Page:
Two-stage method linking spatial point processes and linear mixed models for plant root tip data

Neale, Luke (2022) Two-stage method linking spatial point processes and linear mixed models for plant root tip data. Honours thesis, University of Southern Queensland. (Unpublished)

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Spatial point processes allow for model fitting to spatial point pattern data. These spatial models estimate parameters, including covariates, based on the spatial location of points of interest. Despite the effectiveness of this methodology in analysing point pattern data, the software has difficulty in terms of computation for large, replicated experiments. In these circumstances, the inferences that can be made from spatial point processes are quite limiting and this promotes the use of a two-stage method. The presence of design parameters from a replicated experiment and research interest in relationships between genotypes advocates the implementation of the linear mixed model framework in the second stage of the analysis. The viability of such a two-stage method is investigated in this study with a weighted and unweighted use of the linear mixed model compared. The linking of spatial point processes and linear mixed models has not been investigated before, and the findings will therefore shape similar analyses in the future.

The development of spatial point pattern data can occur through the use of aeroponic platforms. In this study, the spatial point pattern data represents the position of plant root tips. This data was collected from a designed experiment on wheat plants grown in aeroponic platforms conducted at the Catholic University of Louvain in Belgium. The hidden nature of plant root traits make their measurement difficult and various methods have been implemented in an attempt to increase the accuracy in measuring below ground traits. Aeroponic platforms allow accessibility to plant root systems in a non-destructive manner, aiding the measurement of below ground traits. Often, the primary research aim in these trials is to determine variation between genotypes. A range of below ground traits can be investigated when attempting to determine genotypic variation in the root architecture of plants. Such traits can be measured and investigated using the spatial locations of plant root tips.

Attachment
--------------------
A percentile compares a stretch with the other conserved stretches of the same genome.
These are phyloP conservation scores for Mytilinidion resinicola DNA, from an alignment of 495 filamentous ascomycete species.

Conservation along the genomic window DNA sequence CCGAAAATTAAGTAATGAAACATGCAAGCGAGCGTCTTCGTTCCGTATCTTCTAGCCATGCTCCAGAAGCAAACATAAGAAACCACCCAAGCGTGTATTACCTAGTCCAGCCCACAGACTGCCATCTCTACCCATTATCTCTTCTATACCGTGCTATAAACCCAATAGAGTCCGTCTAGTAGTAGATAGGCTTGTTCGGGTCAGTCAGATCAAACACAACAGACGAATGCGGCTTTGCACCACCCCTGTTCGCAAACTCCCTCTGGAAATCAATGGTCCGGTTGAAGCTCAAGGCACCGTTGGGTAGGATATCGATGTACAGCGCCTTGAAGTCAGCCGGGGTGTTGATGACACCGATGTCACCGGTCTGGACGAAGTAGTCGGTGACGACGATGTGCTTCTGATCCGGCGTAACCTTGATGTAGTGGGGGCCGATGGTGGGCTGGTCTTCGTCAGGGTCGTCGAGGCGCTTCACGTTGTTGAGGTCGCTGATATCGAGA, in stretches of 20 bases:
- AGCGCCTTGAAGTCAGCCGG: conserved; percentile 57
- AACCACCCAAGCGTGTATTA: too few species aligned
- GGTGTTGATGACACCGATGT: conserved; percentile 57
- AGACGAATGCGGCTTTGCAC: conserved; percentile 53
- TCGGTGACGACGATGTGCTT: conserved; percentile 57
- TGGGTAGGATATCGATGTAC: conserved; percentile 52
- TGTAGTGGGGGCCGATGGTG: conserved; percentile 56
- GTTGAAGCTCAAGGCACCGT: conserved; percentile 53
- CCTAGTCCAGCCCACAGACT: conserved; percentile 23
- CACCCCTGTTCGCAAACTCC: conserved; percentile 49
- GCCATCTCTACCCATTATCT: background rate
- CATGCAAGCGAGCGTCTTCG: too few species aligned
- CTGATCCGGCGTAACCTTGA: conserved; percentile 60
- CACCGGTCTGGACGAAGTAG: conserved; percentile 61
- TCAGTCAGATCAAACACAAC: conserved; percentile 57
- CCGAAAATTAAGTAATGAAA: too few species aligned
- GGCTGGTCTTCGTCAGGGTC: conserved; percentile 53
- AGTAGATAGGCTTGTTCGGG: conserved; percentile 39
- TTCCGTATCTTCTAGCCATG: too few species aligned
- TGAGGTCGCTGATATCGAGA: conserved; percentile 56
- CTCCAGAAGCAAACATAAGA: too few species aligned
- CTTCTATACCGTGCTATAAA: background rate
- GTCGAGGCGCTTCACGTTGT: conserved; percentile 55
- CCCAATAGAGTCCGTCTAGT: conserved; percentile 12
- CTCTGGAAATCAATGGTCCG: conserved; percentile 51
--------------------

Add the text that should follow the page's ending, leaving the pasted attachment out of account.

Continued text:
This study showed that linking spatial point processes and linear mixed models through the use of a two-stage method is viable. The estimated parameters from the spatial point processes were used as the response variable in the linear mixed models, where differences in the results were evident. The unweighted linear mixed models showed difficulty in estimating genetic variance across the width of the plant root systems. This was not the case for the weighted linear mixed models, which accounted for the uncertainty in the parameter estimates to allow genetic variance to be estimated. This study also highlighted key components of this two-stage method which could be improved in the future.

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Item Type: Thesis (Non-Research) (Honours)
Item Status: Live Archive
Faculty/School / Institute/Centre: Historic - Faculty of Health, Engineering and Sciences - School of Sciences (6 Sep 2019 - 31 Dec 2021)
Supervisors: King, Rachel; Kelly, Alison
Qualification: Bachelor of Science (Honours)
Date Deposited: 28 Jun 2023 22:46
Last Modified: 28 Jun 2023 22:46
Uncontrolled Keywords: plant root; spatial point; data
Fields of Research (2020): 49 MATHEMATICAL SCIENCES > 4905 Statistics > 490501 Applied statistics

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